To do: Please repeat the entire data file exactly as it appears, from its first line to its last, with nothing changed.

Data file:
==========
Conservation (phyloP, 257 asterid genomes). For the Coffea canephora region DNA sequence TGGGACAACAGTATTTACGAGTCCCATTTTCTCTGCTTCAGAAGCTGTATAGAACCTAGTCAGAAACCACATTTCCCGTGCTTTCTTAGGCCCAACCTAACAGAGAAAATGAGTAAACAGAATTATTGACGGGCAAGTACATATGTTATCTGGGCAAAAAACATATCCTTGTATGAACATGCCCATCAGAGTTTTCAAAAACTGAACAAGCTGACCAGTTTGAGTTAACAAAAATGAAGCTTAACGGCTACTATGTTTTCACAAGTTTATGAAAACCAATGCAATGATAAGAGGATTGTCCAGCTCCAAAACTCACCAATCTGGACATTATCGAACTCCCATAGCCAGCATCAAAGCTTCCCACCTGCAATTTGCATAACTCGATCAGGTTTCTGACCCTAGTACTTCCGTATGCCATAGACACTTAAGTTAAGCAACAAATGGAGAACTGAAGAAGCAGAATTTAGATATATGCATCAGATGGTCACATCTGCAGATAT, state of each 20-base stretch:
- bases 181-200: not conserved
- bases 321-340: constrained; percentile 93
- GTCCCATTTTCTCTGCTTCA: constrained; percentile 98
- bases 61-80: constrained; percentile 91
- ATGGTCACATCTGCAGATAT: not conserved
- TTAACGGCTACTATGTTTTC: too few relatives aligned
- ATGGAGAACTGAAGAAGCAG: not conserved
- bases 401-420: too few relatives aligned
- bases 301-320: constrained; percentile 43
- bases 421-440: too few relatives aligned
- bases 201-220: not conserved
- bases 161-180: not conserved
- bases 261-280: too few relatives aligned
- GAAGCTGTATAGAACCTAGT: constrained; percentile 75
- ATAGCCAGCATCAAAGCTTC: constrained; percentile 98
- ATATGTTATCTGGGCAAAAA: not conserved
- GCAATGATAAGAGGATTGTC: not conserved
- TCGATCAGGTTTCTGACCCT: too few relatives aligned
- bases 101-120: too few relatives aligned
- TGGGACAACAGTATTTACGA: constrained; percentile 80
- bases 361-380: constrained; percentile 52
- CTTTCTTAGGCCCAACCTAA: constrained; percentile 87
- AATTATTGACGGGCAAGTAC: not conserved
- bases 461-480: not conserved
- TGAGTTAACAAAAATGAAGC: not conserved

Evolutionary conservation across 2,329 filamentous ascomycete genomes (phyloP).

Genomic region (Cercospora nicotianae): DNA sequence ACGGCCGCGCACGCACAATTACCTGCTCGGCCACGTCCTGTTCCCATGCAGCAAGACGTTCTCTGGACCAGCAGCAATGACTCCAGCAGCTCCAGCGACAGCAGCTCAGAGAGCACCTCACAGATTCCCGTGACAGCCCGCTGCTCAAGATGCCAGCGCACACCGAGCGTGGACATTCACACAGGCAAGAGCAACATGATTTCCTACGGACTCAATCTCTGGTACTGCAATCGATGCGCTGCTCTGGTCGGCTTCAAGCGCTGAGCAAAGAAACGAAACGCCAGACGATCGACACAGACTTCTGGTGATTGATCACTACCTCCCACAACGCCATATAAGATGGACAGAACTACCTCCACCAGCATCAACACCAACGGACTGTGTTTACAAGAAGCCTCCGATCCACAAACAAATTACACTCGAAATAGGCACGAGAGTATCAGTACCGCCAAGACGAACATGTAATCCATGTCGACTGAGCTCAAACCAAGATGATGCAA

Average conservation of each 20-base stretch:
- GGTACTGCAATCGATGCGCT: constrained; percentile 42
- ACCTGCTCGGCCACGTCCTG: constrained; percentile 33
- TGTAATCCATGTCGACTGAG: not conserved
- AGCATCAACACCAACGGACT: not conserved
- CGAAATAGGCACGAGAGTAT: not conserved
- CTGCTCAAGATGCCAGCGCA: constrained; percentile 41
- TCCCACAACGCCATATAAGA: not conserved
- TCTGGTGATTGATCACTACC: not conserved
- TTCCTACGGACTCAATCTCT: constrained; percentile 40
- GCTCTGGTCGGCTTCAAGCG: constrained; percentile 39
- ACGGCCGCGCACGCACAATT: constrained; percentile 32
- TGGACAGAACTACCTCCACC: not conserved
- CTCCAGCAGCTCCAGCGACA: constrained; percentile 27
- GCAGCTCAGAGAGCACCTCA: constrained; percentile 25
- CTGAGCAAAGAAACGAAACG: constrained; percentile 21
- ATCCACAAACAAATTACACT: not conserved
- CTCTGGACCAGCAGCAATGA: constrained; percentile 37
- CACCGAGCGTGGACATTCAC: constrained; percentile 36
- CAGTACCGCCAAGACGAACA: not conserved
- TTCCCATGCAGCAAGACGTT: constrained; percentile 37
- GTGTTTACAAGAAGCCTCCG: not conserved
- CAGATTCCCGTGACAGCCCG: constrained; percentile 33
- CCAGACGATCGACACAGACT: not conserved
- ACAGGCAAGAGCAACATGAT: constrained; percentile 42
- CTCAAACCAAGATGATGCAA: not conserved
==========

Conservation (phyloP, 257 asterid genomes). For the Coffea canephora region DNA sequence TGGGACAACAGTATTTACGAGTCCCATTTTCTCTGCTTCAGAAGCTGTATAGAACCTAGTCAGAAACCACATTTCCCGTGCTTTCTTAGGCCCAACCTAACAGAGAAAATGAGTAAACAGAATTATTGACGGGCAAGTACATATGTTATCTGGGCAAAAAACATATCCTTGTATGAACATGCCCATCAGAGTTTTCAAAAACTGAACAAGCTGACCAGTTTGAGTTAACAAAAATGAAGCTTAACGGCTACTATGTTTTCACAAGTTTATGAAAACCAATGCAATGATAAGAGGATTGTCCAGCTCCAAAACTCACCAATCTGGACATTATCGAACTCCCATAGCCAGCATCAAAGCTTCCCACCTGCAATTTGCATAACTCGATCAGGTTTCTGACCCTAGTACTTCCGTATGCCATAGACACTTAAGTTAAGCAACAAATGGAGAACTGAAGAAGCAGAATTTAGATATATGCATCAGATGGTCACATCTGCAGATAT, state of each 20-base stretch:
- bases 181-200: not conserved
- bases 321-340: constrained; percentile 93
- GTCCCATTTTCTCTGCTTCA: constrained; percentile 98
- bases 61-80: constrained; percentile 91
- ATGGTCACATCTGCAGATAT: not conserved
- TTAACGGCTACTATGTTTTC: too few relatives aligned
- ATGGAGAACTGAAGAAGCAG: not conserved
- bases 401-420: too few relatives aligned
- bases 301-320: constrained; percentile 43
- bases 421-440: too few relatives aligned
- bases 201-220: not conserved
- bases 161-180: not conserved
- bases 261-280: too few relatives aligned
- GAAGCTGTATAGAACCTAGT: constrained; percentile 75
- ATAGCCAGCATCAAAGCTTC: constrained; percentile 98
- ATATGTTATCTGGGCAAAAA: not conserved
- GCAATGATAAGAGGATTGTC: not conserved
- TCGATCAGGTTTCTGACCCT: too few relatives aligned
- bases 101-120: too few relatives aligned
- TGGGACAACAGTATTTACGA: constrained; percentile 80
- bases 361-380: constrained; percentile 52
- CTTTCTTAGGCCCAACCTAA: constrained; percentile 87
- AATTATTGACGGGCAAGTAC: not conserved
- bases 461-480: not conserved
- TGAGTTAACAAAAATGAAGC: not conserved

Evolutionary conservation across 2,329 filamentous ascomycete genomes (phyloP).

Genomic region (Cercospora nicotianae): DNA sequence ACGGCCGCGCACGCACAATTACCTGCTCGGCCACGTCCTGTTCCCATGCAGCAAGACGTTCTCTGGACCAGCAGCAATGACTCCAGCAGCTCCAGCGACAGCAGCTCAGAGAGCACCTCACAGATTCCCGTGACAGCCCGCTGCTCAAGATGCCAGCGCACACCGAGCGTGGACATTCACACAGGCAAGAGCAACATGATTTCCTACGGACTCAATCTCTGGTACTGCAATCGATGCGCTGCTCTGGTCGGCTTCAAGCGCTGAGCAAAGAAACGAAACGCCAGACGATCGACACAGACTTCTGGTGATTGATCACTACCTCCCACAACGCCATATAAGATGGACAGAACTACCTCCACCAGCATCAACACCAACGGACTGTGTTTACAAGAAGCCTCCGATCCACAAACAAATTACACTCGAAATAGGCACGAGAGTATCAGTACCGCCAAGACGAACATGTAATCCATGTCGACTGAGCTCAAACCAAGATGATGCAA

Average conservation of each 20-base stretch:
- GGTACTGCAATCGATGCGCT: constrained; percentile 42
- ACCTGCTCGGCCACGTCCTG: constrained; percentile 33
- TGTAATCCATGTCGACTGAG: not conserved
- AGCATCAACACCAACGGACT: not conserved
- CGAAATAGGCACGAGAGTAT: not conserved
- CTGCTCAAGATGCCAGCGCA: constrained; percentile 41
- TCCCACAACGCCATATAAGA: not conserved
- TCTGGTGATTGATCACTACC: not conserved
- TTCCTACGGACTCAATCTCT: constrained; percentile 40
- GCTCTGGTCGGCTTCAAGCG: constrained; percentile 39
- ACGGCCGCGCACGCACAATT: constrained; percentile 32
- TGGACAGAACTACCTCCACC: not conserved
- CTCCAGCAGCTCCAGCGACA: constrained; percentile 27
- GCAGCTCAGAGAGCACCTCA: constrained; percentile 25
- CTGAGCAAAGAAACGAAACG: constrained; percentile 21
- ATCCACAAACAAATTACACT: not conserved
- CTCTGGACCAGCAGCAATGA: constrained; percentile 37
- CACCGAGCGTGGACATTCAC: constrained; percentile 36
- CAGTACCGCCAAGACGAACA: not conserved
- TTCCCATGCAGCAAGACGTT: constrained; percentile 37
- GTGTTTACAAGAAGCCTCCG: not conserved
- CAGATTCCCGTGACAGCCCG: constrained; percentile 33
- CCAGACGATCGACACAGACT: not conserved
- ACAGGCAAGAGCAACATGAT: constrained; percentile 42
- CTCAAACCAAGATGATGCAA: not conserved